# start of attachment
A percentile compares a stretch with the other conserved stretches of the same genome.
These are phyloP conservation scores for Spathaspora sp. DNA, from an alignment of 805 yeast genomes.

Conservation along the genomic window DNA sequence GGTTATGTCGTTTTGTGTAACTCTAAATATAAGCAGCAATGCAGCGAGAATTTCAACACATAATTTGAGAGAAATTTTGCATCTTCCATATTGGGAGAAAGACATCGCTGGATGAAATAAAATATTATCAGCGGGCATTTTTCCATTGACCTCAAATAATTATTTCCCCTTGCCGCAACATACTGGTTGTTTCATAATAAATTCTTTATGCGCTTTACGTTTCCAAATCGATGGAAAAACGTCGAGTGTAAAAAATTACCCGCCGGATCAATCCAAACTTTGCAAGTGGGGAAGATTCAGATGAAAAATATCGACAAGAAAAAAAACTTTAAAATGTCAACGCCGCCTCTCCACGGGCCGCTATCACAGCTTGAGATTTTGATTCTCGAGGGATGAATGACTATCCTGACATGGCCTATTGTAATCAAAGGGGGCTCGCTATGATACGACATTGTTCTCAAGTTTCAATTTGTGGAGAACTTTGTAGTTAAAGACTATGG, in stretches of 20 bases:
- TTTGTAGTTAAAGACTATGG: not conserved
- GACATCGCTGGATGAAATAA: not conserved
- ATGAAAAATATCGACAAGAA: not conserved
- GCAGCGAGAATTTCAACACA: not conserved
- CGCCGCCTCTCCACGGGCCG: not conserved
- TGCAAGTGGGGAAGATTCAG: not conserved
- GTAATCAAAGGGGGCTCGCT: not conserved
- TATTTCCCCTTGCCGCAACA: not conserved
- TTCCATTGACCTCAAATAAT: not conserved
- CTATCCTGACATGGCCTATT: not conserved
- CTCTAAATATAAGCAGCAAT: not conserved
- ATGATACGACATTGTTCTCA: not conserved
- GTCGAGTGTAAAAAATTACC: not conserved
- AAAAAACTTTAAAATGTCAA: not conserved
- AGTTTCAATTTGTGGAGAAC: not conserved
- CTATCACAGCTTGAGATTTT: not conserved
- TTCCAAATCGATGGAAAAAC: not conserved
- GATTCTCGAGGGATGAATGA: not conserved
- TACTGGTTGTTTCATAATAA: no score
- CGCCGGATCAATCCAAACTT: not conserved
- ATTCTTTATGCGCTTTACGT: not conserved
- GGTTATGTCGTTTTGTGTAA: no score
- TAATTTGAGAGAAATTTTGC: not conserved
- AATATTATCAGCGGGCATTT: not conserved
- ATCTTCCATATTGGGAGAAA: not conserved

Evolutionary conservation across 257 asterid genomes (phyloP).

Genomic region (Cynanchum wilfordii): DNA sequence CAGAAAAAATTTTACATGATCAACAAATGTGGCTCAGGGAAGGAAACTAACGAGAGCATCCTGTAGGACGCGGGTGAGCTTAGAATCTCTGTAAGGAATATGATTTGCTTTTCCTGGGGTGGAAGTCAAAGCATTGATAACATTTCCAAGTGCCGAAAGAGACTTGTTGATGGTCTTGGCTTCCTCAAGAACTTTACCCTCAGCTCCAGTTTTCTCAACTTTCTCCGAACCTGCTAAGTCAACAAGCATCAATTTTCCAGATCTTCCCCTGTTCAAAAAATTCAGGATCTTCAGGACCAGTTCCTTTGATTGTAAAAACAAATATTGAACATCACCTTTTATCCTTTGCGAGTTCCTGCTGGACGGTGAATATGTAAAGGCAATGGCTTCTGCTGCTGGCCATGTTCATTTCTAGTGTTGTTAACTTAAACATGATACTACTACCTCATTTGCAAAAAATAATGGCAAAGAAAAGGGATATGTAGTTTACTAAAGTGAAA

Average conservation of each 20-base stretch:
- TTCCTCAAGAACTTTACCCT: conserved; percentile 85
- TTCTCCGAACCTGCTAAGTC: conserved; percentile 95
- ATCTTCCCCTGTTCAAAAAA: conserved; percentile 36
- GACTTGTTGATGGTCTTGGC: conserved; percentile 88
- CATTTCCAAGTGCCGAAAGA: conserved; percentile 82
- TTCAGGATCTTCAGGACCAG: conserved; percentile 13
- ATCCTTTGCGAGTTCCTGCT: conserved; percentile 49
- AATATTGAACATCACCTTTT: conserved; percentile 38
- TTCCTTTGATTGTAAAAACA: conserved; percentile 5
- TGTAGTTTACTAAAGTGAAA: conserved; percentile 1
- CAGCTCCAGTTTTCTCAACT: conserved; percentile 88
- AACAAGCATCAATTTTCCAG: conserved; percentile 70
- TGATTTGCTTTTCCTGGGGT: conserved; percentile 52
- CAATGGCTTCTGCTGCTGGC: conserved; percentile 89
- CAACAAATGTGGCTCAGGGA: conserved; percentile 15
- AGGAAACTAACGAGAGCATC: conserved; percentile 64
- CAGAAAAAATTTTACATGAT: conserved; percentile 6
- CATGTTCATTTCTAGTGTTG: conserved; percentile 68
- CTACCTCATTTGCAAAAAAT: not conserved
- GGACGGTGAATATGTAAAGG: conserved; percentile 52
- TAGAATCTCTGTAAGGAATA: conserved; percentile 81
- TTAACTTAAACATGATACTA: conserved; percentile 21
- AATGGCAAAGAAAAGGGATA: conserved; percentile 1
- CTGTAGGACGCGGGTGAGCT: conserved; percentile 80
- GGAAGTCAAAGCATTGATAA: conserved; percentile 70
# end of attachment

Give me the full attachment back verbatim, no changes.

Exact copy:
A percentile compares a stretch with the other conserved stretches of the same genome.
These are phyloP conservation scores for Spathaspora sp. DNA, from an alignment of 805 yeast genomes.

Conservation along the genomic window DNA sequence GGTTATGTCGTTTTGTGTAACTCTAAATATAAGCAGCAATGCAGCGAGAATTTCAACACATAATTTGAGAGAAATTTTGCATCTTCCATATTGGGAGAAAGACATCGCTGGATGAAATAAAATATTATCAGCGGGCATTTTTCCATTGACCTCAAATAATTATTTCCCCTTGCCGCAACATACTGGTTGTTTCATAATAAATTCTTTATGCGCTTTACGTTTCCAAATCGATGGAAAAACGTCGAGTGTAAAAAATTACCCGCCGGATCAATCCAAACTTTGCAAGTGGGGAAGATTCAGATGAAAAATATCGACAAGAAAAAAAACTTTAAAATGTCAACGCCGCCTCTCCACGGGCCGCTATCACAGCTTGAGATTTTGATTCTCGAGGGATGAATGACTATCCTGACATGGCCTATTGTAATCAAAGGGGGCTCGCTATGATACGACATTGTTCTCAAGTTTCAATTTGTGGAGAACTTTGTAGTTAAAGACTATGG, in stretches of 20 bases:
- TTTGTAGTTAAAGACTATGG: not conserved
- GACATCGCTGGATGAAATAA: not conserved
- ATGAAAAATATCGACAAGAA: not conserved
- GCAGCGAGAATTTCAACACA: not conserved
- CGCCGCCTCTCCACGGGCCG: not conserved
- TGCAAGTGGGGAAGATTCAG: not conserved
- GTAATCAAAGGGGGCTCGCT: not conserved
- TATTTCCCCTTGCCGCAACA: not conserved
- TTCCATTGACCTCAAATAAT: not conserved
- CTATCCTGACATGGCCTATT: not conserved
- CTCTAAATATAAGCAGCAAT: not conserved
- ATGATACGACATTGTTCTCA: not conserved
- GTCGAGTGTAAAAAATTACC: not conserved
- AAAAAACTTTAAAATGTCAA: not conserved
- AGTTTCAATTTGTGGAGAAC: not conserved
- CTATCACAGCTTGAGATTTT: not conserved
- TTCCAAATCGATGGAAAAAC: not conserved
- GATTCTCGAGGGATGAATGA: not conserved
- TACTGGTTGTTTCATAATAA: no score
- CGCCGGATCAATCCAAACTT: not conserved
- ATTCTTTATGCGCTTTACGT: not conserved
- GGTTATGTCGTTTTGTGTAA: no score
- TAATTTGAGAGAAATTTTGC: not conserved
- AATATTATCAGCGGGCATTT: not conserved
- ATCTTCCATATTGGGAGAAA: not conserved

Evolutionary conservation across 257 asterid genomes (phyloP).

Genomic region (Cynanchum wilfordii): DNA sequence CAGAAAAAATTTTACATGATCAACAAATGTGGCTCAGGGAAGGAAACTAACGAGAGCATCCTGTAGGACGCGGGTGAGCTTAGAATCTCTGTAAGGAATATGATTTGCTTTTCCTGGGGTGGAAGTCAAAGCATTGATAACATTTCCAAGTGCCGAAAGAGACTTGTTGATGGTCTTGGCTTCCTCAAGAACTTTACCCTCAGCTCCAGTTTTCTCAACTTTCTCCGAACCTGCTAAGTCAACAAGCATCAATTTTCCAGATCTTCCCCTGTTCAAAAAATTCAGGATCTTCAGGACCAGTTCCTTTGATTGTAAAAACAAATATTGAACATCACCTTTTATCCTTTGCGAGTTCCTGCTGGACGGTGAATATGTAAAGGCAATGGCTTCTGCTGCTGGCCATGTTCATTTCTAGTGTTGTTAACTTAAACATGATACTACTACCTCATTTGCAAAAAATAATGGCAAAGAAAAGGGATATGTAGTTTACTAAAGTGAAA

Average conservation of each 20-base stretch:
- TTCCTCAAGAACTTTACCCT: conserved; percentile 85
- TTCTCCGAACCTGCTAAGTC: conserved; percentile 95
- ATCTTCCCCTGTTCAAAAAA: conserved; percentile 36
- GACTTGTTGATGGTCTTGGC: conserved; percentile 88
- CATTTCCAAGTGCCGAAAGA: conserved; percentile 82
- TTCAGGATCTTCAGGACCAG: conserved; percentile 13
- ATCCTTTGCGAGTTCCTGCT: conserved; percentile 49
- AATATTGAACATCACCTTTT: conserved; percentile 38
- TTCCTTTGATTGTAAAAACA: conserved; percentile 5
- TGTAGTTTACTAAAGTGAAA: conserved; percentile 1
- CAGCTCCAGTTTTCTCAACT: conserved; percentile 88
- AACAAGCATCAATTTTCCAG: conserved; percentile 70
- TGATTTGCTTTTCCTGGGGT: conserved; percentile 52
- CAATGGCTTCTGCTGCTGGC: conserved; percentile 89
- CAACAAATGTGGCTCAGGGA: conserved; percentile 15
- AGGAAACTAACGAGAGCATC: conserved; percentile 64
- CAGAAAAAATTTTACATGAT: conserved; percentile 6
- CATGTTCATTTCTAGTGTTG: conserved; percentile 68
- CTACCTCATTTGCAAAAAAT: not conserved
- GGACGGTGAATATGTAAAGG: conserved; percentile 52
- TAGAATCTCTGTAAGGAATA: conserved; percentile 81
- TTAACTTAAACATGATACTA: conserved; percentile 21
- AATGGCAAAGAAAAGGGATA: conserved; percentile 1
- CTGTAGGACGCGGGTGAGCT: conserved; percentile 80
- GGAAGTCAAAGCATTGATAA: conserved; percentile 70